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Engine Wear Study - Included Oil Filtration #5375885 03/13/20 10:14 PM
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ZeeOSix Offline OP
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So many times we've heard people say that the oil filter efficiency doesn't really do anything to help reduce engine wear.

See Section 8 Oil filtration in the study linked below. There is other talk in the study about air and oil filtration, the effect on oil cleanliness and the correlation to engine wear, so the whole study is well worth reading IMO.

The only thing that's not clarified is what they really mean when they say the "oil filter rating" is 10u or 20u etc. I'd have to assume it means the "absolute efficiency" rating (Ie, basically meaning @98%).

Of course, as we all know, the air filter efficiency has much more effect on engine wear, but the paper does show that adding high oil filtering efficiency to keep the oil cleaner can eek out a measurable amount of engine wear reduction. Looking at Figure 18, it looks like an oil filter rated at 98% @ 20u would reduce ring wear by nearly 30% over a filter rated at 98% @ 50u. Efficiency would have to get down to around 98% @ 10u or better to really make wear drop off quickly. Hence, the need for bypass filtering systems. But keep in mind that any filter that's rated 98% @ 20u is also filtering out a pretty fair amount of particles below 20u (typically around 60% to 80% @ 5u).

Bottom line is cleaner oil is always better than dirtier oil when it comes to reducing engine wear, regardless of how you get there.

Pretty good study IMO. You can download the entire paper in PDF in the upper RH corner ("Download full-text" button).
https://www.researchgate.net/public...and_filtration_on_automobile_engine_wear

Re: Engine Wear Study - Included Oil Filtration [Re: ZeeOSix] #5375914 03/13/20 11:16 PM
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Thanks for this.


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Re: Engine Wear Study - Included Oil Filtration [Re: ZeeOSix] #5376019 03/14/20 06:48 AM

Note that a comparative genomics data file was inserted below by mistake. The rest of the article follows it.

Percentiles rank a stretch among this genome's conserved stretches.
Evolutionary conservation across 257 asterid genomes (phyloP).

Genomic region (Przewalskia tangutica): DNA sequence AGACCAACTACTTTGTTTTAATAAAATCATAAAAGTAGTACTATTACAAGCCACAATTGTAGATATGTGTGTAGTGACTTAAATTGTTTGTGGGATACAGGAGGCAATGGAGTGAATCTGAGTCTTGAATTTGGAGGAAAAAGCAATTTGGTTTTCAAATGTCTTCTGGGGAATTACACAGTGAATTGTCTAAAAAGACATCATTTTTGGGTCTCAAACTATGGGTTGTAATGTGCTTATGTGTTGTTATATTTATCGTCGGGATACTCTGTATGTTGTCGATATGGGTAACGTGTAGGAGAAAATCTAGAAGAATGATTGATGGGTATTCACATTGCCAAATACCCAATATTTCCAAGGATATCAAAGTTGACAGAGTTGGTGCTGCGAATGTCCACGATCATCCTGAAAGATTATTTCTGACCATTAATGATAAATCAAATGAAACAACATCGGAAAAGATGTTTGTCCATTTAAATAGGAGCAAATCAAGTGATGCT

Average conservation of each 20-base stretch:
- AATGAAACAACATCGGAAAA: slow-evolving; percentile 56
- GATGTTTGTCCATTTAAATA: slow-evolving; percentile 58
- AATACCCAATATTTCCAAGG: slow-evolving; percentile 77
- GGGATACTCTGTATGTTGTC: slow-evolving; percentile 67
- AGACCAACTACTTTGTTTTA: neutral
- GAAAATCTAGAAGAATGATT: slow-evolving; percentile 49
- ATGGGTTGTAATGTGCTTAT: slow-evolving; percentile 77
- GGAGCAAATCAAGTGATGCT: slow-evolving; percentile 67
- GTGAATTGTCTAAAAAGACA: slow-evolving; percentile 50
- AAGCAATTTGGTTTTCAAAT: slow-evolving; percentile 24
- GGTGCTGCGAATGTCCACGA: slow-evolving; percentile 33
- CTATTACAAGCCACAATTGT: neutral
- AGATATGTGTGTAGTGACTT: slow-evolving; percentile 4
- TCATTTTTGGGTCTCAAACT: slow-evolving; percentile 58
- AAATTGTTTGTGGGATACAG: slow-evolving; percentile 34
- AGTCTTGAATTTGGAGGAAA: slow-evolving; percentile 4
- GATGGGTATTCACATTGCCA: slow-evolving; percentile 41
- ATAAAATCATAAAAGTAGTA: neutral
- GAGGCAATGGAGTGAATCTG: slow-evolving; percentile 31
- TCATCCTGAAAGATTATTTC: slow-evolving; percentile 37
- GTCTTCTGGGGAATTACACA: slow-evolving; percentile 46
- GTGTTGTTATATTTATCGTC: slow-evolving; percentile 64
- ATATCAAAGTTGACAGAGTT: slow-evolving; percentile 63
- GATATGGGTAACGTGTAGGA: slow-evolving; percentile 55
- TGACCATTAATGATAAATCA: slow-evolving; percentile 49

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RamFan Offline
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Good stuff!


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Re: Engine Wear Study - Included Oil Filtration [Re: ZeeOSix] #5376048 03/14/20 07:28 AM
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Trav Offline
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That had more relevance in 1991 when it was written, they are talking about the effects of sand dust inside the engine.
Years ago crankcase ventilation was poorly filtered if at all on most engines. At best they had a small fiber filter inside the filter housing that was pre air filter at worst the hose was gone and just took air into the crankcase through the valve cover fitting.

This has not been done since the early 90's, today the crankcase breathes post air filter and the PCV system is very tight and very few particles get into the crankcase, no more than the engine cylinders themselves this translates to the the more efficient the air filter the less engine will result.
Oil filter efficiency is much less relevant today at preventing engine wear than back in those days, diesels are different and definitely do benefit from better oil filtration.

This is old type PCV breather system, it didn't filter much of anything as it was before the main air filter.

[Linked Image]

Inside the housing there was small filter if you can call it that.

[Linked Image]

A lot of particles got into the crankcase with these systems so a more efficient oil filter certainly made a big difference.

Today this type of system is common, the smaller tube after the air filter element is the source for crankcase ventilation.

[Linked Image]


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Re: Engine Wear Study - Included Oil Filtration [Re: ZeeOSix] #5376051 03/14/20 07:36 AM
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Cujet Offline
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I glanced through it, and found it was interesting reading for sure. Seems to apply to aircraft quite significantly. Aircraft owners are cautioned not to fly in the ash plume of volcano's. While this seems self evident, it's not. As quite often the ash plume can be many hundreds of miles away from the source, and invisible.

In any case, both gas turbine and reciprocating aircraft engines exhibit extremely rapid wear when ingesting ash.

While I did not see timing chains included in that particular testing, it's clear that timing chains are very sensitive to wear causing particulates.

I'd guess that there is still a place for sub-micron oil filtration.

Last edited by Cujet; 03/14/20 07:38 AM.

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Re: Engine Wear Study - Included Oil Filtration [Re: ZeeOSix] #5376132 03/14/20 09:31 AM
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Trav, I think you just visually proved the opposite of your written claim, didn’t you? According to your pictures, in the past PCV vapors were pulled into the intake through the main air filter (as your picture of that old American V-8 shows). Thus, the air filter worked as well to clean up the PCV vapors as it did cleaning general intake air.

Today, per your lower picture, PCV vapors are generally unfiltered. Thus, the main air filter has no impact on PCV vapors. This would also help explain why DI intake tract carbon build-up can be such a problem; no PCV vapor filtration.

Based on the pictures, then, oil filter performance is much _more_ relevant today than it was decades ago.